This book is completely different from the movie it inspired, the movie I’ve loved since I was a kid and have found layers to appreciate as an adult. It isn’t bad, it’s just wholly different. I’ve written in some reviews on here and in other places that in the past few years I’ve come to terms with the idea of adaptations. Movies and books will never be perfectly similar because adaptations require each to play to the strengths of the medium in which it’s in. This, however, is much more than an adaptation. The movie took 80% of the same characters and the thinnest connection to the plot in here and then made its own thing. And that’s good, because this book’s plot points are quite a bit too convoluted for a movie, especially a mass-market movie.
Getting away from comparisons and to this book itself, it’s a nice homage to noir detective novels and the first person voice is pretty fun to read. Detective Valiant’s sarcasm and world-weariness are a treat. The mystery is fun to solve and doesn’t seem to be poorly written – most of the difficulty in predicting it ahead of time has to do with unreliable witnesses. The world Wolf crafts is also an interesting one of toon/human segregation. There are some analogies to race-based segregation, but nothing that beats you over the head with a moral. Wolf also creates a demented cast of characters to populate the world that make for a fun time as he interrogates them.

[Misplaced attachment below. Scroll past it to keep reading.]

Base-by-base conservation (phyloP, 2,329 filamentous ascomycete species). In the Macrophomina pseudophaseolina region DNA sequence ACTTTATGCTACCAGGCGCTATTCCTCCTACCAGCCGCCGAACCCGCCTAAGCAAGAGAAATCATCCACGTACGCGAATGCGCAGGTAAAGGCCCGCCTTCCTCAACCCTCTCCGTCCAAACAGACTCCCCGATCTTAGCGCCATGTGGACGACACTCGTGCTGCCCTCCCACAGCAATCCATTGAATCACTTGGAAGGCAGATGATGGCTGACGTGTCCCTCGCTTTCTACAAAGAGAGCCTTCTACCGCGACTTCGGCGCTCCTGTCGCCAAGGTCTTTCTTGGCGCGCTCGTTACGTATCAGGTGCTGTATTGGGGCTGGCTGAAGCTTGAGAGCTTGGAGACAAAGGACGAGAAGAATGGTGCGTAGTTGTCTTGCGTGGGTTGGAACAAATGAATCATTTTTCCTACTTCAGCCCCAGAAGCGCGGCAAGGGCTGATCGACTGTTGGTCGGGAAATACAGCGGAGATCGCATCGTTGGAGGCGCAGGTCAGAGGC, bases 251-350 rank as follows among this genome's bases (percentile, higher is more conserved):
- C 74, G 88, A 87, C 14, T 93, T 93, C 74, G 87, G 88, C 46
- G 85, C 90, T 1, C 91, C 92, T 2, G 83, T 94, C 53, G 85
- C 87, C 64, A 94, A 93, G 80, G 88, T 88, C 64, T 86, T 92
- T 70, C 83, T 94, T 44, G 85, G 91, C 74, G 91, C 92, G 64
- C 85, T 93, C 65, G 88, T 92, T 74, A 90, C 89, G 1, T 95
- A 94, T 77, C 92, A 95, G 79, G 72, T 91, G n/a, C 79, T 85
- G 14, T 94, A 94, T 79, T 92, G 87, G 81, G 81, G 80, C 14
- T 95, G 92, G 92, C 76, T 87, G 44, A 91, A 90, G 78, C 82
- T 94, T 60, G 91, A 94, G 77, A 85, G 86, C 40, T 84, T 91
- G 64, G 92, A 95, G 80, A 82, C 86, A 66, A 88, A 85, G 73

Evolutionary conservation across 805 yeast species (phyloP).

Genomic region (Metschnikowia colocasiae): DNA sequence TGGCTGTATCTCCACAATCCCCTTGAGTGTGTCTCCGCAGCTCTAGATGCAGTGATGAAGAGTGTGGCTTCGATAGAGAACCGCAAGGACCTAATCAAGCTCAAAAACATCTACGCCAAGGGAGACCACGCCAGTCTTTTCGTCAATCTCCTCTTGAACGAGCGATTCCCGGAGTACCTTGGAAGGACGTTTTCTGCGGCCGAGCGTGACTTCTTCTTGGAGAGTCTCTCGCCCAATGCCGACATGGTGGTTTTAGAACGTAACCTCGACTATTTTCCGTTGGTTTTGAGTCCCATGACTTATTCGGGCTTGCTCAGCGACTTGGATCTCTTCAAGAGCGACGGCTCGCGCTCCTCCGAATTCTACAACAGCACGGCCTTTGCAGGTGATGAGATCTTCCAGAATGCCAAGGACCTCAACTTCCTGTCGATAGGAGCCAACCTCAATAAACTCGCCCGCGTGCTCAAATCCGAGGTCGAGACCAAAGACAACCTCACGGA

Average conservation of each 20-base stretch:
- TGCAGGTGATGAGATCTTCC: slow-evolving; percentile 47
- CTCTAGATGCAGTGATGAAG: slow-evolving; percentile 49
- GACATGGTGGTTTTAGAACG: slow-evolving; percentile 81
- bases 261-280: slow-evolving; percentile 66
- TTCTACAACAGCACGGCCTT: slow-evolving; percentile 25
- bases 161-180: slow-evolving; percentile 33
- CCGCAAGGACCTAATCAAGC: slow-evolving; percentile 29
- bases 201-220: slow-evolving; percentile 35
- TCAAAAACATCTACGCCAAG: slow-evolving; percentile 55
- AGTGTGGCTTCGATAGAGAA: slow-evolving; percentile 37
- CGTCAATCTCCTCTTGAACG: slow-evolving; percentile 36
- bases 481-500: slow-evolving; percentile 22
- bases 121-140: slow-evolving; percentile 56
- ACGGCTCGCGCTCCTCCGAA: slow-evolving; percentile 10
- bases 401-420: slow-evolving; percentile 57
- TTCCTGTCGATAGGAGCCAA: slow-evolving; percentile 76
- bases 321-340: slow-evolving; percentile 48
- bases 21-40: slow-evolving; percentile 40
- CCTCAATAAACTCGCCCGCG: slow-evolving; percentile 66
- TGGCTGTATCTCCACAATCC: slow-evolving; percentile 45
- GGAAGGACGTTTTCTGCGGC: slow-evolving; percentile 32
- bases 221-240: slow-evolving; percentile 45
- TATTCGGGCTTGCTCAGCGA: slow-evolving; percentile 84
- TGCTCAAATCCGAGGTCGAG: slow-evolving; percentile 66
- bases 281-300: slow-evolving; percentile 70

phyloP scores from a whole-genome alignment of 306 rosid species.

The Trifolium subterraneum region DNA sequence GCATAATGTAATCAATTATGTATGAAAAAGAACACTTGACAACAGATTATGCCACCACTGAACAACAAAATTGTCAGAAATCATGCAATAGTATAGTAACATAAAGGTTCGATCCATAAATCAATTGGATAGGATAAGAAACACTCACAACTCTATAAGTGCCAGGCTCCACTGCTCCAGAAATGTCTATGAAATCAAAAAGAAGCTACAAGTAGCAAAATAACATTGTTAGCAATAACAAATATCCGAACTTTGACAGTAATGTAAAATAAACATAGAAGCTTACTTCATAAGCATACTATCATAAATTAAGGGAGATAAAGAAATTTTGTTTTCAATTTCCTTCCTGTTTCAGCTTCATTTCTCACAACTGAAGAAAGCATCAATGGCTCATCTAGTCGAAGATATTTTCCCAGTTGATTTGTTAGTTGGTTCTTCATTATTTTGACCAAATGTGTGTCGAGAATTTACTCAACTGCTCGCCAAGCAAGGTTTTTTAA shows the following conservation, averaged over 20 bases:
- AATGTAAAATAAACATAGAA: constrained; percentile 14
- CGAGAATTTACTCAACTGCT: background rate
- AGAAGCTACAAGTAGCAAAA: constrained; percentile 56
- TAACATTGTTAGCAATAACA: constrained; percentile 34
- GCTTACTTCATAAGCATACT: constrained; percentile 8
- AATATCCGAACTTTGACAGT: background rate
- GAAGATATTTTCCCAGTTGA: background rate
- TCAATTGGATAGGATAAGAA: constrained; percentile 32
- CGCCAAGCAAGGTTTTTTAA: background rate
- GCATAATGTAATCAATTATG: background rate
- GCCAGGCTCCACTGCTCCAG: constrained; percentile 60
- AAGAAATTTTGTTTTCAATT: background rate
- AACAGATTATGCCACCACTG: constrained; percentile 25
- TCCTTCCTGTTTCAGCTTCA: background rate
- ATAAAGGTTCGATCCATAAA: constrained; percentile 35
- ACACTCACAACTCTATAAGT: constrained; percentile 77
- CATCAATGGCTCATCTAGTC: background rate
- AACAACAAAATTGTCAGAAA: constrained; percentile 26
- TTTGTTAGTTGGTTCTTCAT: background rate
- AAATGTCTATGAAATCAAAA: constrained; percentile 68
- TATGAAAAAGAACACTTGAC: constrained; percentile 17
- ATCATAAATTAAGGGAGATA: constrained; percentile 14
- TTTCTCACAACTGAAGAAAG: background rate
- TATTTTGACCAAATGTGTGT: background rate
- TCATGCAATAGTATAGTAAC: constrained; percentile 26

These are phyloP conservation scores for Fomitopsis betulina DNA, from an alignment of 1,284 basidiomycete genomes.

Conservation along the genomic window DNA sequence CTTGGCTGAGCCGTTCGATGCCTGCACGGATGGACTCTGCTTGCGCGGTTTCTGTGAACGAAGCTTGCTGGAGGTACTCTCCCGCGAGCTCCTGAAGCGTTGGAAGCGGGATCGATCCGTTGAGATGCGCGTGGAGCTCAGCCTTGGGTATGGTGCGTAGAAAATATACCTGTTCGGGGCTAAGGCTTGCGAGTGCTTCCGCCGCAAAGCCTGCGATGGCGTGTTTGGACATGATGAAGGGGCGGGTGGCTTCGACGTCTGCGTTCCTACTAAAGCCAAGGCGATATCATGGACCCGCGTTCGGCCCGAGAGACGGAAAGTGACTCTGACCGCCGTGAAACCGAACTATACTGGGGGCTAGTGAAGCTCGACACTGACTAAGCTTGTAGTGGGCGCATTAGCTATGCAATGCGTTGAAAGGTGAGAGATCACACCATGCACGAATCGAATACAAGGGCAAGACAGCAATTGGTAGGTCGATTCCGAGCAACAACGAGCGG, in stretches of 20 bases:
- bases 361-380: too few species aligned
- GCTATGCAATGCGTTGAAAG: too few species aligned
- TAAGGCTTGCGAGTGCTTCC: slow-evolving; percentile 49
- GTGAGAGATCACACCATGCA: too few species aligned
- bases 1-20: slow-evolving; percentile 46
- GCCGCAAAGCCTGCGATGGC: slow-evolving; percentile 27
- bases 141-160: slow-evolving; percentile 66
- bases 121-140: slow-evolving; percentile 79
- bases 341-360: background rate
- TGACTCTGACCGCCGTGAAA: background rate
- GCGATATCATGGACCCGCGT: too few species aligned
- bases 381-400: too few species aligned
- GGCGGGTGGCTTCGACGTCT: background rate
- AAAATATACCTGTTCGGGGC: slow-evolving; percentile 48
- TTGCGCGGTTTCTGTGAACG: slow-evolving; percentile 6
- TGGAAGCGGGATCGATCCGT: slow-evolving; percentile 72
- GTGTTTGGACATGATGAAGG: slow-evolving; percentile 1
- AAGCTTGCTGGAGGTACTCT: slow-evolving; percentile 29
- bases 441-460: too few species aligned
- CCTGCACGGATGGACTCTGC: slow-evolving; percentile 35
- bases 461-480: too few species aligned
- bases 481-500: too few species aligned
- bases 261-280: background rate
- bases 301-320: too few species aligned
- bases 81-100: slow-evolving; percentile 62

Overall, it’s a fun read if you’re a fan of the noir detective genre and don’t expect it to hew too closely to the movie Who Framed Roger Rabbit. (view spoiler)[Interestingly, the final or penultimate plot twist (depending on how you look at it) is definitely derived from the book – both involve toons masquerading as human) (hide spoiler)]